Amid all the elves and stormtroopers and Captain Americas and Doctor Whos and Pokemon and Jokers and actual Hollywood stars wandering around at MCM London Comic-Con you also get some awesome tables. Because behind these tables are super-talented creators who you can just walk right up and say hello to, which doesn't happen anywhere else, really.
Actually it took us a while to say hello to Sarah Graley, as she seemed to have fans gathered around her table all day - but then she is a comic-book character too, or a webcomic character, rather. Graley and her partner Stef are the co-stars of Our Super Adventure, one of the creations that launched the artist/writer's career, and she's now working on high-profile franchises too.
More on that below, and her new graphic novel, Glitch, plus some memorable cosplay moments. A super adventure indeed.
How did you get into creating comic books?
I've been drawing since I was super young, but it wasn't until my late teens that I got really into drawing comics. I started posting webcomics online, and my comics Rentquest, Pizza Witch and Our Super Adventure got me an Emerging Talent nomination at the British Comic Awards in 2015.
I ran a Kickstarter for a big collection of my Our Super Adventure comics in that same year, and it was really successful! It lead to my editor at Oni Press, Ari Yarwood, getting in touch with me about doing some Rick And Morty comics, and it was also the reason behind my literary agent getting in touch with me, too.
Since then I've been putting out more of my own original work - I still update Our Super Adventure on a regular basis, and I also created the comic series Kim Reaper. I've also just finished doing the art for the first official Minecraft graphic novel, and I've starting working on a graphic novel called Donut the Destroyer with my partner Stef, too.
What were you inspired by originally?
I think a lot of my influences came from cartoons - I was a big fan of shows like The Marvellous Misadventures of Flapjack and Chowder that were on Cartoon Network. I was a big fan of the Scott Pilgrim comic series, too. Those books got me back into reading comics when I was 17 and I haven't looked back since!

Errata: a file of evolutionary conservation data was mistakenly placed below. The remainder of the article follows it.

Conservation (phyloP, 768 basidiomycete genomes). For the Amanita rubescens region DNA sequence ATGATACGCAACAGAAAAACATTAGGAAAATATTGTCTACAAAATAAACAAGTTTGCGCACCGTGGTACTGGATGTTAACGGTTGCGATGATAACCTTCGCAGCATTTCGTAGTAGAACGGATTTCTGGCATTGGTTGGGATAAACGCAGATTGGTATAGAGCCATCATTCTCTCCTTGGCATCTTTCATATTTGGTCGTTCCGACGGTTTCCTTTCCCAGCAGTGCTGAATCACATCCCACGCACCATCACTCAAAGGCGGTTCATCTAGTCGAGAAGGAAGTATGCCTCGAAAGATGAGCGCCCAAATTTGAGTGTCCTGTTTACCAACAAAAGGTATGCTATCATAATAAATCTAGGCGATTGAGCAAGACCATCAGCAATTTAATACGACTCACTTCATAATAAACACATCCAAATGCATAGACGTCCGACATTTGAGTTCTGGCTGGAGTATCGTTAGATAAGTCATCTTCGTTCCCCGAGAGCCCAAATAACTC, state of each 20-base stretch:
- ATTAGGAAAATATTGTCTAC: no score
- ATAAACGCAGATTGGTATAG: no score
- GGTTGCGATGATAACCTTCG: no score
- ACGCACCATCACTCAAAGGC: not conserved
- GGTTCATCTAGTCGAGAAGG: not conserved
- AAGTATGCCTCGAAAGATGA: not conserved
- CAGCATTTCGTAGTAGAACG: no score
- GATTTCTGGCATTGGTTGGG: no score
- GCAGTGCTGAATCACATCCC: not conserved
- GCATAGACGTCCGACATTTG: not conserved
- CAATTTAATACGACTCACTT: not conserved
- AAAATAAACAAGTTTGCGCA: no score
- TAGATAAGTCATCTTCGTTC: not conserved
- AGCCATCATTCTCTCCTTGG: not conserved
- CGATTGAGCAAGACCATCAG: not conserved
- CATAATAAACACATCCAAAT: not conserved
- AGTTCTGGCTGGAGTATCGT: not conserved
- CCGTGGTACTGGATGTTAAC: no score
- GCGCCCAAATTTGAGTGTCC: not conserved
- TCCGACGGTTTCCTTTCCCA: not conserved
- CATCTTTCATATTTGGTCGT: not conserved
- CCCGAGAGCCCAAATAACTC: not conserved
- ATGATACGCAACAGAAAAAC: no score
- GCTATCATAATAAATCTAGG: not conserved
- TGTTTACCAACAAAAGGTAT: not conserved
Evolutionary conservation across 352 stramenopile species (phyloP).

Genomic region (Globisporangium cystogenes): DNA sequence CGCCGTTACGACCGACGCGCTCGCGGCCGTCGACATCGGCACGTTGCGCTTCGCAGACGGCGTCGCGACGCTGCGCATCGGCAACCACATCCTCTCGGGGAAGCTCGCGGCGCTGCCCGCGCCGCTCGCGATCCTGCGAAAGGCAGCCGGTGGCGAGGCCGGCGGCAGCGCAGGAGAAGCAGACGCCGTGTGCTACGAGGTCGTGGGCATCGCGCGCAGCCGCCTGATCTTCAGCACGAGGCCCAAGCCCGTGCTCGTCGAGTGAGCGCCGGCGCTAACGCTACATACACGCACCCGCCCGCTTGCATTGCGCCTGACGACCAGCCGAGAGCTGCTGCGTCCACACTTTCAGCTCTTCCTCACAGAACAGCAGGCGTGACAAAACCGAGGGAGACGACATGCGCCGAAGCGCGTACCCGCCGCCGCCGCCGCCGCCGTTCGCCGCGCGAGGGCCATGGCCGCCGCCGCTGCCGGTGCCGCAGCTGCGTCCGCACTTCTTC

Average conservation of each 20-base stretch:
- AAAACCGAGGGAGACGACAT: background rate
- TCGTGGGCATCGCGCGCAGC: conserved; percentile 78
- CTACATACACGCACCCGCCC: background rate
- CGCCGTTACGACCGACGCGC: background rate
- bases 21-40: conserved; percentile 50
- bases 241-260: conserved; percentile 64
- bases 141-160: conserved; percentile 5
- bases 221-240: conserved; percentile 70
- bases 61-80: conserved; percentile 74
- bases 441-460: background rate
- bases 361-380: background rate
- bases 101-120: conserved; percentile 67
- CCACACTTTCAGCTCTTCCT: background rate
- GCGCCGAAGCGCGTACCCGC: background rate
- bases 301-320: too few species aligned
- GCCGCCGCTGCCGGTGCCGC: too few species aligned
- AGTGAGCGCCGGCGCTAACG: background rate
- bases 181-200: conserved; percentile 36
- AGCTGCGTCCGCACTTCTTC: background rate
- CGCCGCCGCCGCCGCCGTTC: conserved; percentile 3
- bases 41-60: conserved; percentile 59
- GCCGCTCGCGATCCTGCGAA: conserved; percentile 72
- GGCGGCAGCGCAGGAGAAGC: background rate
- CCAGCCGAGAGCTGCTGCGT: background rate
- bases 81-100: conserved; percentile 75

Tell us about the new book...
Glitch is my first middle-grade graphic novel. It's all about a girl called Izzy who discovers that she can enter the world of her new video game. It's a fun, relatable, story about friendship and finding a balance between school life and, erm, saving the entire virtual world of a video game, no big deal! It's been released by Scholastic Graphix and it's in stores now. And available from me at comic conventions, too...
We tend to think of US and UK humour as being quite different - do you reckon that's true in comic books too?
I think that there's a lot of crossover nowadays - I grew up with loads of different American cartoons and TV shows alongside other more traditionally UK things like Sonic the Comic and Beano, so I think there was definitely a lot of crossover between all of those things when it comes to my own comics and writing.
Life as an artist/writer can be quite solitary - are comic-cons a useful opportunity to meet up with people?
I think comic-cons are wonderful! It's really amazing getting to meet fans of my comics and books, and it's also really cool getting to say hi to other artists and writers, and getting to buy signed books from them. Seeing attendees in cosplay is also super fun as well - so much hard work goes into their costumes and some of them can be amazingly detailed!
Any particularly memorable experiences at comic-cons over the years?
Last year at MCM London I was lucky enough to see people cosplay some of my characters for the first time. I make a comic called Kim Reaper, and someone dressed up as Kim, complete with a giant homemade scythe - it was so surreal and cool, I couldn't believe it!
That same day, someone dressed as Becka - the other main character from Kim Reaper - came to my table as well, and I just couldn't believe that I had been so lucky. It was amazing.